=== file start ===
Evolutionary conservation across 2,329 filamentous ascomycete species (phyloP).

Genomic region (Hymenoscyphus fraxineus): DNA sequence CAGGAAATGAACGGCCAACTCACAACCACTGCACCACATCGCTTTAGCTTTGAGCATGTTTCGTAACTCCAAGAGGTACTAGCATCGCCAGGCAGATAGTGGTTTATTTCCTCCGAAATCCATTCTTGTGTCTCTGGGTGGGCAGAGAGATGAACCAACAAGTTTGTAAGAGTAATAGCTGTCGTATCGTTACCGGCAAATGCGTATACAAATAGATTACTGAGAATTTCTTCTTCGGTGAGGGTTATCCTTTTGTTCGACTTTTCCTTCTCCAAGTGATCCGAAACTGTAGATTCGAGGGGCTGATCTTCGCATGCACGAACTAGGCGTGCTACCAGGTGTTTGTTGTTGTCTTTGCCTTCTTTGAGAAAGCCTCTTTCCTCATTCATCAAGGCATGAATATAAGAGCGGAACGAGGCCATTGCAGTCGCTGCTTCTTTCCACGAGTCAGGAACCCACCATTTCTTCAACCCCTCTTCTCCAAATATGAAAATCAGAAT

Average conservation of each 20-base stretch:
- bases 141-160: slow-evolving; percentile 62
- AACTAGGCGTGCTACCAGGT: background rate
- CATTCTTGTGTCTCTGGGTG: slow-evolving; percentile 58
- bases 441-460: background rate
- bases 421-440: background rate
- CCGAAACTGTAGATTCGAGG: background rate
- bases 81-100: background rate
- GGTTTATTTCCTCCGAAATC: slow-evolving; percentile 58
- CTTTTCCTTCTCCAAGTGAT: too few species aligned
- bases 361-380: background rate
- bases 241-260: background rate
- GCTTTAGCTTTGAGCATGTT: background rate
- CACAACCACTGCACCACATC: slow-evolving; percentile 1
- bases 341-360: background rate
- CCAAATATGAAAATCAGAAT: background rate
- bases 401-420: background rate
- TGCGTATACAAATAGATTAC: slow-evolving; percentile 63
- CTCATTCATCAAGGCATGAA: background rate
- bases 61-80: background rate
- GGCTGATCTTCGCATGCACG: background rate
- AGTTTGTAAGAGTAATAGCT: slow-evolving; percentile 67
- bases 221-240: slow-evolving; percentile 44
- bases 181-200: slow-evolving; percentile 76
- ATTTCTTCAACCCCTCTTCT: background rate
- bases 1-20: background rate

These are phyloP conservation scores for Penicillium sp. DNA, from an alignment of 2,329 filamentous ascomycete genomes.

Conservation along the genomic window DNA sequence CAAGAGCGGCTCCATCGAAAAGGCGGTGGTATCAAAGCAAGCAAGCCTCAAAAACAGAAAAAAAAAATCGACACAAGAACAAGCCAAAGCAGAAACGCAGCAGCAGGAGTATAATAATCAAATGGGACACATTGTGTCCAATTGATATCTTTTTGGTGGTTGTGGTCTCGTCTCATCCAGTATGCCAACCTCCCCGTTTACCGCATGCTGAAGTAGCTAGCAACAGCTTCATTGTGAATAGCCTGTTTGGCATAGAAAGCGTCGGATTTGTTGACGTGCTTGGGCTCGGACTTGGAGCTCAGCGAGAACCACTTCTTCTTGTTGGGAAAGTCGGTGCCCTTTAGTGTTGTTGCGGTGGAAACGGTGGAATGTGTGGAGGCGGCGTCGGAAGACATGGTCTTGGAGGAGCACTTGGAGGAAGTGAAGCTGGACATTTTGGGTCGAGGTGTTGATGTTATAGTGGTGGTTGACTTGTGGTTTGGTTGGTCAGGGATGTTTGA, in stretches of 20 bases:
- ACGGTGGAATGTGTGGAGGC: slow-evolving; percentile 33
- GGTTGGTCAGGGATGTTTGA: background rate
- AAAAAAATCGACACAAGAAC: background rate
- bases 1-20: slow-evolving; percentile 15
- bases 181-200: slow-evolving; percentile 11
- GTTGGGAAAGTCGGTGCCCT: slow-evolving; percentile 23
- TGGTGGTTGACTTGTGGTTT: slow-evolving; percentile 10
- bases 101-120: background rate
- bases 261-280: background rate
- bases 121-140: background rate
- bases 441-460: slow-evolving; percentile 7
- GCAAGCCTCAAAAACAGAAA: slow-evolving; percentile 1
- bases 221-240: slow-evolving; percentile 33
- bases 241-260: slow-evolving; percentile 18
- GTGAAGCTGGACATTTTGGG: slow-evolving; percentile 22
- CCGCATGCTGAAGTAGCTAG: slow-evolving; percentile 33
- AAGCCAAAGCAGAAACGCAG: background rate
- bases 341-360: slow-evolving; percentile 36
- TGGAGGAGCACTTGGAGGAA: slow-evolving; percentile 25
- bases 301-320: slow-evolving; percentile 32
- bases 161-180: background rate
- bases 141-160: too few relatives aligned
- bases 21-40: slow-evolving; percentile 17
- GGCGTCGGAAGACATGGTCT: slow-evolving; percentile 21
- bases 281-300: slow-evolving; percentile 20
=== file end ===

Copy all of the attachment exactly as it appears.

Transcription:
Evolutionary conservation across 2,329 filamentous ascomycete species (phyloP).

Genomic region (Hymenoscyphus fraxineus): DNA sequence CAGGAAATGAACGGCCAACTCACAACCACTGCACCACATCGCTTTAGCTTTGAGCATGTTTCGTAACTCCAAGAGGTACTAGCATCGCCAGGCAGATAGTGGTTTATTTCCTCCGAAATCCATTCTTGTGTCTCTGGGTGGGCAGAGAGATGAACCAACAAGTTTGTAAGAGTAATAGCTGTCGTATCGTTACCGGCAAATGCGTATACAAATAGATTACTGAGAATTTCTTCTTCGGTGAGGGTTATCCTTTTGTTCGACTTTTCCTTCTCCAAGTGATCCGAAACTGTAGATTCGAGGGGCTGATCTTCGCATGCACGAACTAGGCGTGCTACCAGGTGTTTGTTGTTGTCTTTGCCTTCTTTGAGAAAGCCTCTTTCCTCATTCATCAAGGCATGAATATAAGAGCGGAACGAGGCCATTGCAGTCGCTGCTTCTTTCCACGAGTCAGGAACCCACCATTTCTTCAACCCCTCTTCTCCAAATATGAAAATCAGAAT

Average conservation of each 20-base stretch:
- bases 141-160: slow-evolving; percentile 62
- AACTAGGCGTGCTACCAGGT: background rate
- CATTCTTGTGTCTCTGGGTG: slow-evolving; percentile 58
- bases 441-460: background rate
- bases 421-440: background rate
- CCGAAACTGTAGATTCGAGG: background rate
- bases 81-100: background rate
- GGTTTATTTCCTCCGAAATC: slow-evolving; percentile 58
- CTTTTCCTTCTCCAAGTGAT: too few species aligned
- bases 361-380: background rate
- bases 241-260: background rate
- GCTTTAGCTTTGAGCATGTT: background rate
- CACAACCACTGCACCACATC: slow-evolving; percentile 1
- bases 341-360: background rate
- CCAAATATGAAAATCAGAAT: background rate
- bases 401-420: background rate
- TGCGTATACAAATAGATTAC: slow-evolving; percentile 63
- CTCATTCATCAAGGCATGAA: background rate
- bases 61-80: background rate
- GGCTGATCTTCGCATGCACG: background rate
- AGTTTGTAAGAGTAATAGCT: slow-evolving; percentile 67
- bases 221-240: slow-evolving; percentile 44
- bases 181-200: slow-evolving; percentile 76
- ATTTCTTCAACCCCTCTTCT: background rate
- bases 1-20: background rate

These are phyloP conservation scores for Penicillium sp. DNA, from an alignment of 2,329 filamentous ascomycete genomes.

Conservation along the genomic window DNA sequence CAAGAGCGGCTCCATCGAAAAGGCGGTGGTATCAAAGCAAGCAAGCCTCAAAAACAGAAAAAAAAAATCGACACAAGAACAAGCCAAAGCAGAAACGCAGCAGCAGGAGTATAATAATCAAATGGGACACATTGTGTCCAATTGATATCTTTTTGGTGGTTGTGGTCTCGTCTCATCCAGTATGCCAACCTCCCCGTTTACCGCATGCTGAAGTAGCTAGCAACAGCTTCATTGTGAATAGCCTGTTTGGCATAGAAAGCGTCGGATTTGTTGACGTGCTTGGGCTCGGACTTGGAGCTCAGCGAGAACCACTTCTTCTTGTTGGGAAAGTCGGTGCCCTTTAGTGTTGTTGCGGTGGAAACGGTGGAATGTGTGGAGGCGGCGTCGGAAGACATGGTCTTGGAGGAGCACTTGGAGGAAGTGAAGCTGGACATTTTGGGTCGAGGTGTTGATGTTATAGTGGTGGTTGACTTGTGGTTTGGTTGGTCAGGGATGTTTGA, in stretches of 20 bases:
- ACGGTGGAATGTGTGGAGGC: slow-evolving; percentile 33
- GGTTGGTCAGGGATGTTTGA: background rate
- AAAAAAATCGACACAAGAAC: background rate
- bases 1-20: slow-evolving; percentile 15
- bases 181-200: slow-evolving; percentile 11
- GTTGGGAAAGTCGGTGCCCT: slow-evolving; percentile 23
- TGGTGGTTGACTTGTGGTTT: slow-evolving; percentile 10
- bases 101-120: background rate
- bases 261-280: background rate
- bases 121-140: background rate
- bases 441-460: slow-evolving; percentile 7
- GCAAGCCTCAAAAACAGAAA: slow-evolving; percentile 1
- bases 221-240: slow-evolving; percentile 33
- bases 241-260: slow-evolving; percentile 18
- GTGAAGCTGGACATTTTGGG: slow-evolving; percentile 22
- CCGCATGCTGAAGTAGCTAG: slow-evolving; percentile 33
- AAGCCAAAGCAGAAACGCAG: background rate
- bases 341-360: slow-evolving; percentile 36
- TGGAGGAGCACTTGGAGGAA: slow-evolving; percentile 25
- bases 301-320: slow-evolving; percentile 32
- bases 161-180: background rate
- bases 141-160: too few relatives aligned
- bases 21-40: slow-evolving; percentile 17
- GGCGTCGGAAGACATGGTCT: slow-evolving; percentile 21
- bases 281-300: slow-evolving; percentile 20